The Jazz, almost certainly, will keep Donovan Mitchell until he is ripped from them by the cruel reality that young millionaires expect a different quality of life than Mitt Romney. Mitchell is only 23, just made his first all-star appearance in February (remember February?) and will probably remain under team control until 2026. Keeping him happy and disinfecting the locker room should be self-explanatory, even if it means sacrificing a fellow All-Star and temporarily backsliding out of the playoffs after three consecutive 50-win seasons.
And yet, behind the charisma and highlights and passion for syntactical accuracy, how good is Mitchell, really? At his theoretical apex, he’s the kind of player who defenses can’t solve, able to dominate through both tact and sheer breadth of talent. Right now, though, he’s just a talented scorer who presents a latent opportunity cost every time he looks off open teammates to launch semi-contested mid-rangers over rotating defenses. If Mitchell can tone down his more indulgent impulses and mature as a passer, he’s a foundational piece for the Jazz. If he doesn’t, is it truly worth shipping out Gobert and dismantling a kinda-contender to appease Creatine-inflated Monta Ellis?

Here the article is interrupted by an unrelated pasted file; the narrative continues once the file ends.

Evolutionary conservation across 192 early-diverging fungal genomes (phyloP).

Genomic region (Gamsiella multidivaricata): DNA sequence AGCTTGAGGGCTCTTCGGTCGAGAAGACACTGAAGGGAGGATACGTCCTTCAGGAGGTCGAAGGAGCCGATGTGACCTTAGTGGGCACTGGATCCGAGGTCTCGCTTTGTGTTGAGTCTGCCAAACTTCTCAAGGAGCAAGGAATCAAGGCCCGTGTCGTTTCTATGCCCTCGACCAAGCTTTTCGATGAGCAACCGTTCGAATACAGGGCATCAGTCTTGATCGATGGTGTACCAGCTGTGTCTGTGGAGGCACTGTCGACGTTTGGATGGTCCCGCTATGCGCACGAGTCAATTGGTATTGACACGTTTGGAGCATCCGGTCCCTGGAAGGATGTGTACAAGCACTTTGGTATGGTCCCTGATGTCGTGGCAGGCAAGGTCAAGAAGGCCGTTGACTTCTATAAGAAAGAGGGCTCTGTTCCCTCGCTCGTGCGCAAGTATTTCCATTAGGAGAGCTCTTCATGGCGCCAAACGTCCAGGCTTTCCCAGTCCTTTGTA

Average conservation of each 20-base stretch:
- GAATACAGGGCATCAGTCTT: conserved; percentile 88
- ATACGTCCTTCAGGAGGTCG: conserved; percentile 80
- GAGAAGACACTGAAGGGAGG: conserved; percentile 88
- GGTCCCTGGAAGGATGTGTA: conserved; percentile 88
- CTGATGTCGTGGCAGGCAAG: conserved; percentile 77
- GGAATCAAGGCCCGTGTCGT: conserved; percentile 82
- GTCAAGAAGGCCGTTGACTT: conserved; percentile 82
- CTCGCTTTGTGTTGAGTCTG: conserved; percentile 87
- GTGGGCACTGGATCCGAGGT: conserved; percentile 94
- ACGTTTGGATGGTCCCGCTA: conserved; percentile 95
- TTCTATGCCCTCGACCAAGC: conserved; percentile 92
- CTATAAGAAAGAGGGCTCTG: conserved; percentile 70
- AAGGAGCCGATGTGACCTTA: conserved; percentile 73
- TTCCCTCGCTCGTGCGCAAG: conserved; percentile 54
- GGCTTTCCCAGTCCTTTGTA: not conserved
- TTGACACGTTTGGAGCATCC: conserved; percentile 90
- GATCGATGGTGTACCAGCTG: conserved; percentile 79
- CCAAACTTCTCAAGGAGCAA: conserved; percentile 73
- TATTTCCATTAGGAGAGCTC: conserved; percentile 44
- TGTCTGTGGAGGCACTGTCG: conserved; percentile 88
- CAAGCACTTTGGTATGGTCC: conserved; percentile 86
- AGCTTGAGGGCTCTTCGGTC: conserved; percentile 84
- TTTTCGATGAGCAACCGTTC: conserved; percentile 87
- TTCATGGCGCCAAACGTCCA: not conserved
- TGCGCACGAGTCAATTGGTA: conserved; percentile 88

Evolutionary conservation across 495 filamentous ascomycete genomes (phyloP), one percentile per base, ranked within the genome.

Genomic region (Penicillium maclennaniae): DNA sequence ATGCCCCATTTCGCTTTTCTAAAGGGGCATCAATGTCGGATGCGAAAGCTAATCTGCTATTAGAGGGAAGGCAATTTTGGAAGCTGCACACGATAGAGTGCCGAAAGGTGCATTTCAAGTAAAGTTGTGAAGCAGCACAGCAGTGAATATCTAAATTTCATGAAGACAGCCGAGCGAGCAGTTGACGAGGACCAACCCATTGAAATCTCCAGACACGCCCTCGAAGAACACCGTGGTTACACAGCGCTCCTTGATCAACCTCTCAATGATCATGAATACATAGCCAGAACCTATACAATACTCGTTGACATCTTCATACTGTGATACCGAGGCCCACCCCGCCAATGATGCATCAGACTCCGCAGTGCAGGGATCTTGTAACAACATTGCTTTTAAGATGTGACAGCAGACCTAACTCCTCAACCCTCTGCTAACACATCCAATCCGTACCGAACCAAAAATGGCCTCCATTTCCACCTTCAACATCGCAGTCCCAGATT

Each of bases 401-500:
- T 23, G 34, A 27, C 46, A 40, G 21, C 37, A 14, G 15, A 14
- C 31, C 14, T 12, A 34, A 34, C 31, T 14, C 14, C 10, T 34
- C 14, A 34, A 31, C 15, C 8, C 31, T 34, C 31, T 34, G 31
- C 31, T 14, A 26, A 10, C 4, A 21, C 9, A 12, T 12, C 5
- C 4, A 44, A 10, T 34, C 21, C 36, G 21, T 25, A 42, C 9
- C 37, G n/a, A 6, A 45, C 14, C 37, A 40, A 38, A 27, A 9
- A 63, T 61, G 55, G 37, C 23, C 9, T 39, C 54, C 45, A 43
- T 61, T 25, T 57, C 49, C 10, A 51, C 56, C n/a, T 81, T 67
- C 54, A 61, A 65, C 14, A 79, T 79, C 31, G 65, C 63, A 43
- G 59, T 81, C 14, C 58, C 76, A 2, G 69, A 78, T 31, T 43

By committing to Gobert, who’s eligible for the monstrous super-max extension, the Jazz would opt for continuity and near-certain good-enough-itude over the promise of promise. He is their lodestar — so spooky on defense that he baits opponents into the league’s lowest expected effective field-goal percentage per productive shot, and so sturdy on offense that his seven screen assists per game create advantages for his teammates within Utah’s intricate lattice of ball and player movement. Gobert, at 27, is still firmly within his prime and matches the timeline of a roster that’s ready to grab the sixth seed by the horns before they’re felled by a lack of offensive pop or spontaneity. And that’s fine! Championship-or-bust gambits are appealing — until they go bust. There’s no need to lunge at glory when making the playoffs is an achievement for a team without the financial might of their rivals; Mount Everest is pocked with iced-over hope, but you won’t contract hypothermia while watching The Mentalist.
Not insignificantly, Mitchell’s production is more replaceable than Gobert’s; it’s easier to find ways to redistribute 24 reasonably efficient points per game than it is to find the best defensive player in basketball. On the roster already, Jordan Clarkson is a Fashion Nova version of Mitchell, and long-underrated veteran Mike Conley finally began to display what made him such a coveted addition from Memphis in the last 13 games before the season abruptly ended. Mitchell, on account of being younger and more potential-laden, will also fetch a bigger return for Utah than Gobert would; NBA executives already speculate that discussions for Mitchell will start at multiple promising young players and first-round draft picks.
In this light, Gobert and Mitchell are more than embattled teammates, they’re totems for the most basic argument about on-court value. To be sure, this is bigger than the rote big-vs.-guard debate that’s largely been settled. Instead, it focuses on whether guaranteed competence trumps potential greatness — the Jazz must decide if a Charlie Parker in the hand is worth two in the bush.